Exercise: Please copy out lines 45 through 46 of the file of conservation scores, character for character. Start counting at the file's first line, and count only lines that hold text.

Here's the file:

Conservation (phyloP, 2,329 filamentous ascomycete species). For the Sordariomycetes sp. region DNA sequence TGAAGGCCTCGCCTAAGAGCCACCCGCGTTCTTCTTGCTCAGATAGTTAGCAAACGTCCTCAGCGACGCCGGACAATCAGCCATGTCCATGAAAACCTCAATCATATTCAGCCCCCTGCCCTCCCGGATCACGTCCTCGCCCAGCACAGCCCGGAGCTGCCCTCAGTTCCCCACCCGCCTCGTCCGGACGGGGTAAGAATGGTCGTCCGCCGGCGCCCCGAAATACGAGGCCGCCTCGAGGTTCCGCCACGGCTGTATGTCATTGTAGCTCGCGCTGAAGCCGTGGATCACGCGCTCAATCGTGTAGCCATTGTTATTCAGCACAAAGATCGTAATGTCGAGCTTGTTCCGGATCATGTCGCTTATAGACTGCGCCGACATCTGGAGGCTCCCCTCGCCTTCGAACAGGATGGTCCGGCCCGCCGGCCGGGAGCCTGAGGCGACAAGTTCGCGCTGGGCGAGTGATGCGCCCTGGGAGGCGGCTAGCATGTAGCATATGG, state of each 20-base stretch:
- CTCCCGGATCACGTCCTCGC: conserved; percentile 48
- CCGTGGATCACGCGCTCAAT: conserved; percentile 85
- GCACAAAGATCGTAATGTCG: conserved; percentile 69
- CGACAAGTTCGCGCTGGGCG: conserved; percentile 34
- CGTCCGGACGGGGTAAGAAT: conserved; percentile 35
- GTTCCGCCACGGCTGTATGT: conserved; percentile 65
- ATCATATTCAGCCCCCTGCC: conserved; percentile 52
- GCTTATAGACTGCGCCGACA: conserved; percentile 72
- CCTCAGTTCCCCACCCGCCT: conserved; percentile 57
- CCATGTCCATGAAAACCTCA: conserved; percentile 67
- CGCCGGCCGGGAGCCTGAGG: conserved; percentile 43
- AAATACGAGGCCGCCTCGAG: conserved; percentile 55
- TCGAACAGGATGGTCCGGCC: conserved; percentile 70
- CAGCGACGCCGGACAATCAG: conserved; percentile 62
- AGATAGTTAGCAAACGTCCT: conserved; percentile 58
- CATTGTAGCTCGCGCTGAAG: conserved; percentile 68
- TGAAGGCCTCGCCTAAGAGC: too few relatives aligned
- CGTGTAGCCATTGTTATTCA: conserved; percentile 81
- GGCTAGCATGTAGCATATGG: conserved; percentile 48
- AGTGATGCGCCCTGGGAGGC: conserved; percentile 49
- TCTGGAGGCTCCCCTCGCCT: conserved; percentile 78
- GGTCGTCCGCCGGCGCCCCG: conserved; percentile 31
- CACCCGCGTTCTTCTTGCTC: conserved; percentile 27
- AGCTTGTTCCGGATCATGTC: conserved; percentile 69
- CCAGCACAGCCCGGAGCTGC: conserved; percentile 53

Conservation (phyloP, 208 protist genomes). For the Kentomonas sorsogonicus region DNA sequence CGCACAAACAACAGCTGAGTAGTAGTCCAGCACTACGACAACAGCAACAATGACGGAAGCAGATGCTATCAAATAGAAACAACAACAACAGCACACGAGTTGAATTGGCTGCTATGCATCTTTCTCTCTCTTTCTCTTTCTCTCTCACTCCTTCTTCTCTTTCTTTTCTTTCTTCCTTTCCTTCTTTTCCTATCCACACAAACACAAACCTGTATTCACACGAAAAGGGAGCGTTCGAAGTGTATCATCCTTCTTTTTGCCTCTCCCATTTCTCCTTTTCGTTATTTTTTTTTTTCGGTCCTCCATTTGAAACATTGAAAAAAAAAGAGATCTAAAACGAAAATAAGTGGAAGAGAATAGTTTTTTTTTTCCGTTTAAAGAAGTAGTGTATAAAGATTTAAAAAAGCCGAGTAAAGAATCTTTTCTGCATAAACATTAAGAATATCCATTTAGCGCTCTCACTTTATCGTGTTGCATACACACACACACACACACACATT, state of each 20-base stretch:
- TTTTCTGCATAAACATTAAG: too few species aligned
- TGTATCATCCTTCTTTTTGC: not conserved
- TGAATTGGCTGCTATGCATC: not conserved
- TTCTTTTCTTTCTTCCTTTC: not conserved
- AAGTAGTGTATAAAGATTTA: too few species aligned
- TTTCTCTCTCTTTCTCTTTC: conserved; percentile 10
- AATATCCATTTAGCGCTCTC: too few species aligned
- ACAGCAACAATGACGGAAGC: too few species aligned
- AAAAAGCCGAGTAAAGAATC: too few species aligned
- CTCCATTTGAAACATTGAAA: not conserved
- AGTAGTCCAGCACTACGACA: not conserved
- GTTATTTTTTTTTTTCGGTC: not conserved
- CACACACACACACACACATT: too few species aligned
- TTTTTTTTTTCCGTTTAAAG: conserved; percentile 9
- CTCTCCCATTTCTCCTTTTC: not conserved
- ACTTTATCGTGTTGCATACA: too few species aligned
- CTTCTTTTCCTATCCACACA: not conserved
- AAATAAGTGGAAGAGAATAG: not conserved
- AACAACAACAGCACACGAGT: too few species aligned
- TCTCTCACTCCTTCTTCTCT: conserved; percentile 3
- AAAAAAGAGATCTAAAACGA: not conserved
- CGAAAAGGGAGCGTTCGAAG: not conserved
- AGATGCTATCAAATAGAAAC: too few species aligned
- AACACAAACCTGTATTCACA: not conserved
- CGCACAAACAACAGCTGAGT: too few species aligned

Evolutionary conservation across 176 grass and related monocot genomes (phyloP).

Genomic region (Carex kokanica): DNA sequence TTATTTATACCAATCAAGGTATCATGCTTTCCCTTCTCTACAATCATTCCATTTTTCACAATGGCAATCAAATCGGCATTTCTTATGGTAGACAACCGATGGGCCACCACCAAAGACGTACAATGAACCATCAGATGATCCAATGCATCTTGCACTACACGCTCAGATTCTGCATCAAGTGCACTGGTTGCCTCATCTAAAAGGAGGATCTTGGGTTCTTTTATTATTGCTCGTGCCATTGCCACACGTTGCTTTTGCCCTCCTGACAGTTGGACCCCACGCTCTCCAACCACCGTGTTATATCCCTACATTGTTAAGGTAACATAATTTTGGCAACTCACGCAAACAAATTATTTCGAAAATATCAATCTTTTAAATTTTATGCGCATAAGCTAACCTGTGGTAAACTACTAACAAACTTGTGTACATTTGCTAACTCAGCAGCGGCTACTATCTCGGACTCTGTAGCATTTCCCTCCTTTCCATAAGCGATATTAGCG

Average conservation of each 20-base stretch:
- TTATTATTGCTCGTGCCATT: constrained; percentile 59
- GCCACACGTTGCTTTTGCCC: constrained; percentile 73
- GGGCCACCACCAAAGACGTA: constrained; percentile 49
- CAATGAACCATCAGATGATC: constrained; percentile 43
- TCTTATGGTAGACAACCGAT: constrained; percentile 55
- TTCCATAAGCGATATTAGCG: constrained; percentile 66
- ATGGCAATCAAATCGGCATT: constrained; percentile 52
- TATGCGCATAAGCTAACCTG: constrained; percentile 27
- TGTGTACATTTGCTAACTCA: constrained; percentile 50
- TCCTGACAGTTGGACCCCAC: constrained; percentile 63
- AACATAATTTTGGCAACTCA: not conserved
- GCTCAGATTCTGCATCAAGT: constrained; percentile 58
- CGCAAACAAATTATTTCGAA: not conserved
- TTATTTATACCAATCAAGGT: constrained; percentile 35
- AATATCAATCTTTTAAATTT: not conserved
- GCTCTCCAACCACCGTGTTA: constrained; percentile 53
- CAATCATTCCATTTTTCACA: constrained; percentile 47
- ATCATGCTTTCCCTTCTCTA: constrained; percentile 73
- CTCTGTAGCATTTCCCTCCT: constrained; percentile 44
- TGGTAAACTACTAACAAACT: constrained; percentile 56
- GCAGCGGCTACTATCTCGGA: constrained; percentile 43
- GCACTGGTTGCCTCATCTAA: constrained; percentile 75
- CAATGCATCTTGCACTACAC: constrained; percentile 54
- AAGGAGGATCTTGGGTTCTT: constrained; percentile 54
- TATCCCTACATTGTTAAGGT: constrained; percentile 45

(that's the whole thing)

- AAATAAGTGGAAGAGAATAG: not conserved
- AACAACAACAGCACACGAGT: too few species aligned